From Backlogged to Backpacks: ArSHA Webinar hopes to close the service gap for AAC users

Photo shows Elijah White, a black teenage male student, wearing a backpack and a mask and standing next to a car on the first day of school. In his backpack is his new AAC device, nicknamed “Ryan.” The author encourages all of her clients to nickname their devices and consider them as part of their family- because as their voice, they should go everywhere and do everything with their owner! Other clients have nicknamed their devices “Big Words,” and “Buttons.” Is there a new AAC device in your student’s backpacks this school year? Or do you need to know how to help your student get one? Tune in to the ArSHA AAC Webinar on August 21st to find out more.
Elijah, a teenage student, has his AAC device (nicknamed Ryan) in his backpack as he stands by a car on the first day of school.

Back-to-school looks different for everyone this year. Yes, there are fresh haircuts, new school uniforms, and bright white sneakers. But there are temperature checks, masks, and hand sanitizer bottles, too. School itself looks different; some are online, in-person, others follow a hybrid model or homeschool. Everyone is a little anxious. But for some nonverbal students in Arizona, there is something new in their backpack this year: a long-awaited personal AAC device. For the first time, some children will get to take their voices to school.


The Department of Developmental Disabilities (DDD) has been working with contracted AAC agencies and vendors to fulfill a backlog that began in 2019, right before the pandemic hit. At one time, approximately 200 nonverbal individuals were waiting to receive their voices.  The long wait for AAC and the fight for individuals who were at one point denied AAC services was dubbed the ‘Quiet Crisis’ in previous ArSHA articles.  (You can read more about the “Quiet Crisis’ here.)

Despite supply chain disruptions caused by the pandemic and other obstacles, DDD has now processed the majority of long-waited AAC claims. That means more AAC devices in backpacks this year as nonverbal students take their voices to school with them.  But for speech-language pathologists, teachers, and other special needs providers who know a nonverbal individual in need of a speech-generating device, there is still confusion over how to help a student receive DDD funding for a personal device. And what about students who need AAC, but do not qualify for DDD services? The ArSHA webinar has answers to all of these questions, including how to properly document the need for a device.

Documentation Demands in the New Medical Model

The webinar specifically outlines how speech-language pathologists can meet new documentation demands in the managed care model. Without proper documentation for medical necessity, clients face delays and possible denials. Documentation collected from clinics, home health, and school therapists can all contribute towards a big picture that supports the need for AAC.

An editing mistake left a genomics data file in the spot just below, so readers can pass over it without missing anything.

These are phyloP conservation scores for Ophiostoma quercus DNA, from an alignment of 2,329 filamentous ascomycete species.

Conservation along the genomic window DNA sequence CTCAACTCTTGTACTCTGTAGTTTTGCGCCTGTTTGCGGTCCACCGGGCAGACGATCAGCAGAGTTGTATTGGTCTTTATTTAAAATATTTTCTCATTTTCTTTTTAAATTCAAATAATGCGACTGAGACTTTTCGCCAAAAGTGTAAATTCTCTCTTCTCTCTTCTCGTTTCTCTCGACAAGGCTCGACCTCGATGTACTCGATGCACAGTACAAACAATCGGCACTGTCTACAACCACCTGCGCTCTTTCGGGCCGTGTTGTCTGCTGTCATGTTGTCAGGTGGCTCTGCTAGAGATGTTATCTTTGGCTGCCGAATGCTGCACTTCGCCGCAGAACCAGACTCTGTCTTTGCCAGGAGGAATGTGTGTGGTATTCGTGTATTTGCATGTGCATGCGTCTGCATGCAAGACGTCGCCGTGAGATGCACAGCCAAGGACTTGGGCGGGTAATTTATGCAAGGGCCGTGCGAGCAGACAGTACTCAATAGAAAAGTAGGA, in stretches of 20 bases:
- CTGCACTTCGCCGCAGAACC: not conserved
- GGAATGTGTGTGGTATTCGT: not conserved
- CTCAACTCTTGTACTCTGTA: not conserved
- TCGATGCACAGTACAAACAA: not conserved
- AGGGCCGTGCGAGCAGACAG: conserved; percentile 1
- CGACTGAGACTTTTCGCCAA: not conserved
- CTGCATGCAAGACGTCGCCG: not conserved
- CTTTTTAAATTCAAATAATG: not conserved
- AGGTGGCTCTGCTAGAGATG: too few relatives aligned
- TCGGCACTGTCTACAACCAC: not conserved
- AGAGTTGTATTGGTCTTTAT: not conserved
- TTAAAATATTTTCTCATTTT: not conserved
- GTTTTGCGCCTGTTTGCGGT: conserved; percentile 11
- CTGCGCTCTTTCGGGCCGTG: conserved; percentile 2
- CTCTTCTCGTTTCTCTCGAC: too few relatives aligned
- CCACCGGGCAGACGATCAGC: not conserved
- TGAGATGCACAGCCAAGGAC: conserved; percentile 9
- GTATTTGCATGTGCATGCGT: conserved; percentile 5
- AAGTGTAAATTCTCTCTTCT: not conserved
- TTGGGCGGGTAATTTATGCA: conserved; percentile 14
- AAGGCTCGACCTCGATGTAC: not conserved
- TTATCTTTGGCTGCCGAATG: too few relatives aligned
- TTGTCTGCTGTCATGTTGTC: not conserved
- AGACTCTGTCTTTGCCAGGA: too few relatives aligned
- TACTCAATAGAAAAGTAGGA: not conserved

What is the new process for acquiring AAC?

On January 1, 2021, the state of Arizona shifted management of AAC benefits and services from DDD to its contracted managed care organizations, Mercy Care and United Health Care. The switch to the managed care organization model, or MCO model, has been relatively smooth, and both United Health Care and Mercy Care can boast improved processing time over the previous state-run model, which means a more efficient service delivery and reduced waiting for those applying for AAC benefits.  But the total volume of AAC referrals in 2021 appears significantly reduced over previous years.

Why the reduction in referrals?

Until 2021, speech-language pathologists began the AAC referral process by submitting a packet known as 1151-A, or the Communication Skills Questionnaire (CSQ). But in a medical or MCO model, the request for AAC services has to originate from the family, not the provider.  This simple shift in origin is quite complex, given the fact that AAC is not widely understood by the general public. For this shift to be successful, service providers in schools, home health, and other settings like clinics need to educate their families on AAC and make them aware of their AAC benefits.

Educate about AAC

The ArSHA AAC webinar provides tools and resources SLP’s need to educate families. Speech-language pathologists need to ask themselves:

Do families on their caseload–

  • Know what AAC is? Understand why it is considered a research-based intervention?
  • Understand the top five myths of AAC?
  • Understand their insurance plan’s AAC benefits?
  • Know where to start the process to help their child get an AAC device?

ArSHA: Breaking down barriers for AAC

ArSHA’s AAC committee has been working directly with both managed care organizations (United Health Care and Mercy Care) to plan a series of presentations that will break down barriers for families who need access to augmentative and alternative communication services and the providers who serve them.  Educating speech-language pathologists on the new process can help close the AAC service gap. With informed service providers to counsel and guide families through the AAC acquisition process, and a new easy-to-use referral form in English and Spanish, the professional organization hopes to reduce barriers to AAC and increase access to services for those who need it.

ArSHA is providing a FREE live webinar titled, AAC in AZ: Navigating the New Managed Care System on August 21, 2021. It will be recorded and available for one year. You can find the registration link here.

The new ArSHA AAC referral forms in English and in Spanish are on the ArSHA website. Just click on the link!